Created in 2013, The Etisalat Prize for Literature is the first ever pan-African prize celebrating first-time African writers of published fictional novels – aimed at discovering new creative talents and promoting the growing publishing industry in Africa.
A few weeks ago, Jowhor Ile was awarded the prize for his debut novel, And After Many Days, making him the first Nigerian to take the prize in the competition’s four years. The prize had previously gone to writers from The Democratic Republic of Congo, South Africa and Zimbabwe.
His book And After Many Days beat out South African writer Jacqui L’Ange’s The Seed Thief and fellow Nigerian writer Juliet Iromuanya’s Mr and Mrs Doctor.
Here’s a brief synopsis of Jowhor’s And After Many Days via Penguin Random House:
During the rainy season of 1995, in the bustling town of Port Harcourt, Nigeria, one family’s life is disrupted by the sudden disappearance of seventeen-year-old Paul Utu, beloved brother and son.
As they grapple with the sudden loss of their darling boy, they embark on a painful and moving journey of immense power which changes their lives forever and shatters the fragile ecosystem of their once ordered family.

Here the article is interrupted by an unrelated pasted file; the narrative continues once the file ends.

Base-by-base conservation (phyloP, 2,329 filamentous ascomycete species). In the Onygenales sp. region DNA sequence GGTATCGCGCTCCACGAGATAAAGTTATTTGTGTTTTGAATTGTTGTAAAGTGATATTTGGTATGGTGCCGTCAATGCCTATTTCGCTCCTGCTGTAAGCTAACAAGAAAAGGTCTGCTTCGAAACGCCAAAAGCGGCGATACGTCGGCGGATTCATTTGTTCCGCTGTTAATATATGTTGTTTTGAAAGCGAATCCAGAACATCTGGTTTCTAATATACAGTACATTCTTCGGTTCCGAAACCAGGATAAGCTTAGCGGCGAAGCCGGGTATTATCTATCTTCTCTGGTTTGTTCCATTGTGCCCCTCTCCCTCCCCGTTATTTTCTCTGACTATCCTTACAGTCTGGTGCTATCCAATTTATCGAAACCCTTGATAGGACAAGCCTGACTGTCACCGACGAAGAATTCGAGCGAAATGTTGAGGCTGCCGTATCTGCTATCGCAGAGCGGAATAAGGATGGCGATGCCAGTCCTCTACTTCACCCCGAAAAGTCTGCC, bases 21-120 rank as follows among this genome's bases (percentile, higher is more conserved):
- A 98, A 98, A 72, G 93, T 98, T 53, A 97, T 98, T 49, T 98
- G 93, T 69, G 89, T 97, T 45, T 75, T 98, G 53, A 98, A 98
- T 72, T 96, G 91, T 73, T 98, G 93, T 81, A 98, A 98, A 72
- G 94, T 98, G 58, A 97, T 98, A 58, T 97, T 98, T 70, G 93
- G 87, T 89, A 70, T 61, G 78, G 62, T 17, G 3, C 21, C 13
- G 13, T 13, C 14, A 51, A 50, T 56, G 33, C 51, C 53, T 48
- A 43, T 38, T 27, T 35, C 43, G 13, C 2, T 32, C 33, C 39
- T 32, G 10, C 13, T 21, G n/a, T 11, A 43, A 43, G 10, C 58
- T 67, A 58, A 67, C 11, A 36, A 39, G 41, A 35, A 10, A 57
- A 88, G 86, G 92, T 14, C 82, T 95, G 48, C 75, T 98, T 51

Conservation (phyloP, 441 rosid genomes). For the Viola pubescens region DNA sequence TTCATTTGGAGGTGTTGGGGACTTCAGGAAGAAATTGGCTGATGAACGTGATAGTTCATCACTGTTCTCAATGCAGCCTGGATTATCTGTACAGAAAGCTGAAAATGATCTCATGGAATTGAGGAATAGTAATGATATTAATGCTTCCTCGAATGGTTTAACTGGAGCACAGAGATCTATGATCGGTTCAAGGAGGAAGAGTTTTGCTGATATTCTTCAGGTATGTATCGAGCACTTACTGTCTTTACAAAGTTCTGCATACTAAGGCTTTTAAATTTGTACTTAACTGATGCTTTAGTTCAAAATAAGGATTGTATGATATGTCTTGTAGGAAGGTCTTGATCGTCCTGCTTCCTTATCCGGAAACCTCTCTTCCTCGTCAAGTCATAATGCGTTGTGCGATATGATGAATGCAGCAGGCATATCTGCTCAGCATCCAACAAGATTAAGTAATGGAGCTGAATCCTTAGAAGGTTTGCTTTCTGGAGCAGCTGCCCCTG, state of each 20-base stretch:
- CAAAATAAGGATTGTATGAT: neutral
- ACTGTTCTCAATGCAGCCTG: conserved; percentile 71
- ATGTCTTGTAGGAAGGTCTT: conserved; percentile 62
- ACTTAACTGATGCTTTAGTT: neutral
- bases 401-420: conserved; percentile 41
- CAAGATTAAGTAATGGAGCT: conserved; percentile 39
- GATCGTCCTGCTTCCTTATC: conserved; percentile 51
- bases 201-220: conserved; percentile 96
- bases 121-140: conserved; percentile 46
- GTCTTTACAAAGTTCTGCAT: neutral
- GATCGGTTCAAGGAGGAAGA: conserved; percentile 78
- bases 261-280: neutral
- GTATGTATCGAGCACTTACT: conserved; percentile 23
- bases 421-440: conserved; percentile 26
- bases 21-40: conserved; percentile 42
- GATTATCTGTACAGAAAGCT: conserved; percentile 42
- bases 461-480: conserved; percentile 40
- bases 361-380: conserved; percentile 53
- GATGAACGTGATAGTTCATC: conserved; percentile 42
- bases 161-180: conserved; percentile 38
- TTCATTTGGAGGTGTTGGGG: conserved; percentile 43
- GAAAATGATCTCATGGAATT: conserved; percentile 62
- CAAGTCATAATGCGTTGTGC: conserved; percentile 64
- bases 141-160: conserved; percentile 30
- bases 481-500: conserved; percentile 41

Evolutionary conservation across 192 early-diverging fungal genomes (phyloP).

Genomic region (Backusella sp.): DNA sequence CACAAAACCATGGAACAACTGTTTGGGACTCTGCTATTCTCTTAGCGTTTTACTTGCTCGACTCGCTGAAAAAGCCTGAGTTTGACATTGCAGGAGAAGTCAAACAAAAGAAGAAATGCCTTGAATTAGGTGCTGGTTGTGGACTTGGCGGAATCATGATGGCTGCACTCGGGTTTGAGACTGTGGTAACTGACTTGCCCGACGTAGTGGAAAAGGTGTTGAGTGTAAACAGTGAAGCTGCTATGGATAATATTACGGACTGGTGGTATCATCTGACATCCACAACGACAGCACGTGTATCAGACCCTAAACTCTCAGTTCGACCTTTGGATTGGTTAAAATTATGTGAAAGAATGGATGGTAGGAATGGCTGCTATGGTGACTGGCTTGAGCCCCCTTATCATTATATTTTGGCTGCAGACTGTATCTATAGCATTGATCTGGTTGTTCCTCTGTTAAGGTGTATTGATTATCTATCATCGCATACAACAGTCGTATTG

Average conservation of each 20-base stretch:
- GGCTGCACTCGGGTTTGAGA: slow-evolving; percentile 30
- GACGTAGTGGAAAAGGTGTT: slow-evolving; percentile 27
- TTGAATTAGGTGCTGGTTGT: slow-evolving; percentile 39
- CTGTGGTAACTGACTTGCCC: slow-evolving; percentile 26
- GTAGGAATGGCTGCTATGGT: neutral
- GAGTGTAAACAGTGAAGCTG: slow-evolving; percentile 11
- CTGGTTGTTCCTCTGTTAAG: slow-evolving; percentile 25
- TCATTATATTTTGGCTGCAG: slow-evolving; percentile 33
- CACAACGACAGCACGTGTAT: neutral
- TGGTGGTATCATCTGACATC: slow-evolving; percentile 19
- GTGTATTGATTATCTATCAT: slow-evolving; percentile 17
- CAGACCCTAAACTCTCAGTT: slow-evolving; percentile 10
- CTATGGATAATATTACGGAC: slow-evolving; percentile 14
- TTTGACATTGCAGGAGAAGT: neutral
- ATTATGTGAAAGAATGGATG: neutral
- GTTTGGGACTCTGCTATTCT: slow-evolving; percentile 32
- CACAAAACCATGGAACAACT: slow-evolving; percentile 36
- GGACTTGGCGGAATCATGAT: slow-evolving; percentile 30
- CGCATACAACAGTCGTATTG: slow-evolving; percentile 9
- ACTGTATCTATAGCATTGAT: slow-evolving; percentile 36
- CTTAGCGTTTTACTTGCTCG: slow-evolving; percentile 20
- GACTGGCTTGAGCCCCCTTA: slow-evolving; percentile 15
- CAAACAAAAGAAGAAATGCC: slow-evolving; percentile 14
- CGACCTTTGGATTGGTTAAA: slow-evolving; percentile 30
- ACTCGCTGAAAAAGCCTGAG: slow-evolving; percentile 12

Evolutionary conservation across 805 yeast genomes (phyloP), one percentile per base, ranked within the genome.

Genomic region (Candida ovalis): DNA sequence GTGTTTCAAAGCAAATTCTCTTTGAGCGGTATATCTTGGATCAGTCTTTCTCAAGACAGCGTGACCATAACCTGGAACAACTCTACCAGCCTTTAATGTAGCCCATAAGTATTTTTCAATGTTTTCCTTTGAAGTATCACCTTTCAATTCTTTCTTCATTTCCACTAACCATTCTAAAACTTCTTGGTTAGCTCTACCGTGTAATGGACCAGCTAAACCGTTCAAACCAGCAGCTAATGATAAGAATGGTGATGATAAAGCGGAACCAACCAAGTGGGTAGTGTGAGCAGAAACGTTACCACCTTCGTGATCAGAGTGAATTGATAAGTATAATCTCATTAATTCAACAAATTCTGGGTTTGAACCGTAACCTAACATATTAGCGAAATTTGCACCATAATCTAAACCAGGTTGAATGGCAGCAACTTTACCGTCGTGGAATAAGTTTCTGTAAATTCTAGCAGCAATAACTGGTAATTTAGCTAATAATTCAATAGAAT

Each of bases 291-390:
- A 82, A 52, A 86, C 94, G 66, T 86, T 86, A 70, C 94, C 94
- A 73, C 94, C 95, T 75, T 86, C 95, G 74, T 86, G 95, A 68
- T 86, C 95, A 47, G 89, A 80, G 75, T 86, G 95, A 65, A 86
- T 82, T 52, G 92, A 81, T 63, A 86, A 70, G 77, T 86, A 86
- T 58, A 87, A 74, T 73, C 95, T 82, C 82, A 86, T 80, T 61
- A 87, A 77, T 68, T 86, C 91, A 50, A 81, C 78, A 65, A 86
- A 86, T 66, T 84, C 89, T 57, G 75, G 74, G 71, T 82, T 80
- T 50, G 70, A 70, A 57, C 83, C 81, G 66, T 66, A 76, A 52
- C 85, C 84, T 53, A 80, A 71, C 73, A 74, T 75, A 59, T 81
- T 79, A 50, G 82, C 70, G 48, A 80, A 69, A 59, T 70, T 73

Jowhor became a name to watch in the literary scene in 2013 when Chimamanda Ngozi Adichie gave him a shout-out during an interview, saying “there’s a young man called Jowhor Ile who is just finishing a novel, who I think is really spectacular. His novel, when it comes out, will be very good.”– and she was clearly right.
The coveted win comes with a £15,000 cash prize, a book tour to three African countries and a fellowship at the University of East Anglia, mentored by Professor Giles Foden, author of The Last King of Scotland.